Once again I find myself in the midst of the Fair Trade USA audit. Every year Runa Foundation participates in the Fair Trade USA audit alongside the certificate holder, RunaTarpuna S.A. As the Fair Trade fiduciary for the guayusa producer associations, Runa Foundation is responsible for administering the social premium fund – an additional payment of 15% of guayusa sales that is paid to farmer associations to support community development and strengthen organizational capacity – and for providing all financial information about the use of the funds. Additionally, the Foundation is accountable for providing capacity building workshops to the producer organizations in order to ensure the appropriate use of the money as well as guarantee that all of the associations and individual farmers are benefitting from the investments.
Each year, Fair Trade USA contracts a third party auditing organization called SCS Global Services. The mission of SCS is to “promote environmental stewardship and social responsibility by providing trusted third-party certification and auditing, and driving the development of science-based leadership standards in support of sustainable development.” This year the audit spans 8 days while the auditor from SCS visits RunaTarpuna and Runa Foundation offices and facilities in Quito and Rukullacta. The auditor spends the first half of each day carrying out field visits to individual farmers as well meeting with representatives from the farmer associations. The second half of the day the auditor reviews documents on behalf of RunaTarpuna, Runa Foundation, and the individual associations. Though the audit is always tedious and tiring, it is essential to measure the progress that has been made, as well as to find the areas of weakness where we all parties need to work together to improve compliance.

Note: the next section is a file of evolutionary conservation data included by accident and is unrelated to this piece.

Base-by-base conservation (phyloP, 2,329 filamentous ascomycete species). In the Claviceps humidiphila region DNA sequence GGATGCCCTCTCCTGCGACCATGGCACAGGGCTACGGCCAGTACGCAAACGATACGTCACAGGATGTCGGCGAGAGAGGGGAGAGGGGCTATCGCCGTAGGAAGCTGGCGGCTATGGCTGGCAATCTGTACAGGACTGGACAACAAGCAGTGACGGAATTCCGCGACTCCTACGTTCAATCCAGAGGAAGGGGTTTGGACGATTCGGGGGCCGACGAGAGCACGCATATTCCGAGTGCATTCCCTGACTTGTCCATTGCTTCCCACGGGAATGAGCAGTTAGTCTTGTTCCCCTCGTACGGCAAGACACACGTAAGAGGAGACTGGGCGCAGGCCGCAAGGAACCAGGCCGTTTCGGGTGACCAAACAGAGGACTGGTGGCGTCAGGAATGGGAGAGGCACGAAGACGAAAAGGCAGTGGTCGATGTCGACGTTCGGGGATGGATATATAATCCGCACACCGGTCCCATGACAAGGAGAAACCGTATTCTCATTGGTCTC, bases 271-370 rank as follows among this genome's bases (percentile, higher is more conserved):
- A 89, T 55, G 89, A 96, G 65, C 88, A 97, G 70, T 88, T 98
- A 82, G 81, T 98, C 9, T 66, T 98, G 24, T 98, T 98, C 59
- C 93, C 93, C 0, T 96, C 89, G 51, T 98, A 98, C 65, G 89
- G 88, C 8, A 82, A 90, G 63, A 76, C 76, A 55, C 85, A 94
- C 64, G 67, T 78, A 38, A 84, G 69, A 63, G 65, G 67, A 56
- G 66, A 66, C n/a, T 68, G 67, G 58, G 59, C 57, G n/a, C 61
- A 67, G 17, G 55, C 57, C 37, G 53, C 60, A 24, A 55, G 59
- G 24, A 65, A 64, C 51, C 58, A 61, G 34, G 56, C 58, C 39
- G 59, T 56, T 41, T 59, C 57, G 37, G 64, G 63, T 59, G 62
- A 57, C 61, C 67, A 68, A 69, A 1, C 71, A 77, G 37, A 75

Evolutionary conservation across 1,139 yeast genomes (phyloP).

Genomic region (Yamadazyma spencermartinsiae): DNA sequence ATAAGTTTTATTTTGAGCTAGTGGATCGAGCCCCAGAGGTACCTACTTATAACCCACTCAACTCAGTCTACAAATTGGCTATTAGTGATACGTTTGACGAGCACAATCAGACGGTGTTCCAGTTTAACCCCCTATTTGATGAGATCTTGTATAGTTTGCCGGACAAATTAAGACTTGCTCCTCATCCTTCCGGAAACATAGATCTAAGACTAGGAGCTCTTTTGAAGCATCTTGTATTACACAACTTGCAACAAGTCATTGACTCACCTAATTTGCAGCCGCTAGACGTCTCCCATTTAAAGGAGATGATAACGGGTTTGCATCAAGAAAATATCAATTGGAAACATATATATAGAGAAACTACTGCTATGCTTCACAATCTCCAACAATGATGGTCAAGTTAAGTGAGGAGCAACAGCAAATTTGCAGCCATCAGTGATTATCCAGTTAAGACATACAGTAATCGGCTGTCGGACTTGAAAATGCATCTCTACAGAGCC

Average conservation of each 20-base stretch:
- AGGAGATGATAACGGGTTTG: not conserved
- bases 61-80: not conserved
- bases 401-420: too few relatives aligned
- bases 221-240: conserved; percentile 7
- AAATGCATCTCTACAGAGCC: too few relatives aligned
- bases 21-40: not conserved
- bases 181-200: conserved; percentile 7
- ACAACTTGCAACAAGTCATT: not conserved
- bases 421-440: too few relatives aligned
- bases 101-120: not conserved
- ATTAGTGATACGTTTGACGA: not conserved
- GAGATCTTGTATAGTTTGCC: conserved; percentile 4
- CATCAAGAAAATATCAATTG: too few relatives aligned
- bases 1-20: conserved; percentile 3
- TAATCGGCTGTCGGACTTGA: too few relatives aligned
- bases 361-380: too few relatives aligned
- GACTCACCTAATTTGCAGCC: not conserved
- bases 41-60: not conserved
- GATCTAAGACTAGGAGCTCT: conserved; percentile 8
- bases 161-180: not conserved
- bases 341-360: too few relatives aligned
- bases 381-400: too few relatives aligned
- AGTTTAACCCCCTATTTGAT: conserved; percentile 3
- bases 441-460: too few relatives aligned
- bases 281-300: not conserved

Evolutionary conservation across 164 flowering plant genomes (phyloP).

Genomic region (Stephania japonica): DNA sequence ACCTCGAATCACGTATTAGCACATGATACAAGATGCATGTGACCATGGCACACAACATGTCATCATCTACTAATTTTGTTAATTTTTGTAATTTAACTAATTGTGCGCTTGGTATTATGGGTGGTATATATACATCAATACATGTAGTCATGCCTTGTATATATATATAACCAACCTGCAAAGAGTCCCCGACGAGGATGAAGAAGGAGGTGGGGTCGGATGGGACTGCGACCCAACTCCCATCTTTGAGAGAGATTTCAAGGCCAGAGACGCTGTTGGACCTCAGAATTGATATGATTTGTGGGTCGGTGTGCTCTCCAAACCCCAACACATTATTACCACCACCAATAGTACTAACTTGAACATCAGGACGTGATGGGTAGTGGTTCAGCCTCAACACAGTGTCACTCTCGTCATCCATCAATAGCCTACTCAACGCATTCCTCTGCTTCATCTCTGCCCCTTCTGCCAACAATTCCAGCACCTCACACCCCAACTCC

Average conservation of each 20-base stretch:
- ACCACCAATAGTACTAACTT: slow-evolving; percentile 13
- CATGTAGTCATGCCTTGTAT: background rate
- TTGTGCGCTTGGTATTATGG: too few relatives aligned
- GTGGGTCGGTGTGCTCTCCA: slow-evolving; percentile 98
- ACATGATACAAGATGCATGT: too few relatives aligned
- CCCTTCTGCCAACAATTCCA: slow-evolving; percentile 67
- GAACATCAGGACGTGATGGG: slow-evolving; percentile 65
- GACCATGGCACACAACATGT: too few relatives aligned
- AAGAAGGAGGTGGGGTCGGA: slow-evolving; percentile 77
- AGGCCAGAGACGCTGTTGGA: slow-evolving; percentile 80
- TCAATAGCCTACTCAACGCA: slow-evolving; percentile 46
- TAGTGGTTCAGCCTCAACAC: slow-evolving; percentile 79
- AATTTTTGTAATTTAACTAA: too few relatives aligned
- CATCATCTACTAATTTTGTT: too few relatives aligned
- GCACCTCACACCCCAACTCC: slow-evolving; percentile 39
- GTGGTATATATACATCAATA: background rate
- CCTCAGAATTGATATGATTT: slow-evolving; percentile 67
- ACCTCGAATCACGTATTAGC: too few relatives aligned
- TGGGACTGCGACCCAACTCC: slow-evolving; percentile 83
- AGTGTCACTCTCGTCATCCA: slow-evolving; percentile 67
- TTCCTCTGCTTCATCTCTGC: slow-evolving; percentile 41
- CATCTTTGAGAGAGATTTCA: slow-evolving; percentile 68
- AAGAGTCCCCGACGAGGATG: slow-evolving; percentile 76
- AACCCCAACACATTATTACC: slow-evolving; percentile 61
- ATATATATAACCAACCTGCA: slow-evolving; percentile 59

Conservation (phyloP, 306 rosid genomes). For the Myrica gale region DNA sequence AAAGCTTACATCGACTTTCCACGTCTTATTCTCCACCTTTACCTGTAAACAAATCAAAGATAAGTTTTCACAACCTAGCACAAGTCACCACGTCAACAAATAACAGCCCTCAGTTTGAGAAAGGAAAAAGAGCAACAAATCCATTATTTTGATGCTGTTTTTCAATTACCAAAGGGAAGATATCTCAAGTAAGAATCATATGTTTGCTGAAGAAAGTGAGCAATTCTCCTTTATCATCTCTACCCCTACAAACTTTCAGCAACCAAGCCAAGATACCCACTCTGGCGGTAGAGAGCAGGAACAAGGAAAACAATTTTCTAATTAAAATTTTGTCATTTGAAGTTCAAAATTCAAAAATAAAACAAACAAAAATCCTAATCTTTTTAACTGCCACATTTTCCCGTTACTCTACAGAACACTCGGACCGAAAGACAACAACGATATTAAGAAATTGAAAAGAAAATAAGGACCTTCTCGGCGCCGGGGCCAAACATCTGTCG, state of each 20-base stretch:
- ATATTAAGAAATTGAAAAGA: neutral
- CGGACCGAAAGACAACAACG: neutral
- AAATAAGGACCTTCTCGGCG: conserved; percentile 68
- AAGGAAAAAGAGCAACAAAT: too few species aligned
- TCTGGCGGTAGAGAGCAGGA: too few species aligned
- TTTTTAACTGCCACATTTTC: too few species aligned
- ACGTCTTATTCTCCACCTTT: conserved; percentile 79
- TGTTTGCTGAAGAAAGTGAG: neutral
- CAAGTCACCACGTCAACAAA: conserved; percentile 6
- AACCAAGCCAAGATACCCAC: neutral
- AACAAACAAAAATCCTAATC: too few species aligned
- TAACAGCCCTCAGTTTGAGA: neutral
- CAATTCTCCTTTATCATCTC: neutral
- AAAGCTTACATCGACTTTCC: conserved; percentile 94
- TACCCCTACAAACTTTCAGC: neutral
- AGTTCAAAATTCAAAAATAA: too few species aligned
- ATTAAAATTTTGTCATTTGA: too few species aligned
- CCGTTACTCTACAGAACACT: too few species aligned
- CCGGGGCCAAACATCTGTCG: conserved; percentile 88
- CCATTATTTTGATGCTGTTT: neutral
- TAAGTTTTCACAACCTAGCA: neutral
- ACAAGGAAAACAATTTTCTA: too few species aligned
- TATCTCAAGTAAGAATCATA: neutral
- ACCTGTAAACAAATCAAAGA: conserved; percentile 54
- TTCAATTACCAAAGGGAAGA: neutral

2017 marks my 4th year working with Runa Foundation on Fair Trade and the nearly 3,000 indigenous Kichwa farmers in the Amazon. Throughout the past 4 years I have seen immense organizational growth on behalf of the Foundation, RunaTarpuna, and the farmer associations all working together to comply with the Fair Trade USA standard. While there are many benefits and challenges to working with the Fair Trade USA certification, one of the most important elements is the social premium fund. The social premium isn’t only a source of additional funding for agricultural production and community initiatives, but the investment of the social premium entails a process of capacity building, empowerment, and improving the organizational strength of the farmer associations. Part of Runa Foundation’s mission is to strengthen the ability of producer associations to make sustainable financial decisions in order to address the needs of farmers, and to responsibly invest their Fair Trade Social Premium fund in a way that will generate visible benefits for all guayusa producers. In 2016, farmers from 13 guayusa producing associations participated in over 80 capacity building workshops ranging from learning the fundamentals of the Fair Trade Certification process, to more advanced accounting workshops on how to administer rotating community funds.
The empowerment and strengthening of the farmer associations is exemplified in the successful implementation of social premium fund investment plans. We currently have 3 associations that are successfully managing rotating community funds that provide small loans to the members of their association. Other associations have opened and equipped offices to run activities for their associations, they have opened bank accounts, and they have purchased agricultural equipment and tools to help with the maintenance and efficient production of their farms.
One of Runa Foundation’s strengths over the past year has been using the Fair Trade USA standard as a foundation for working with the associations to create adaptive work strategies that benefit all stakeholders and that promote the transparency of the Fair Trade process and the investment of the Social Premium fund.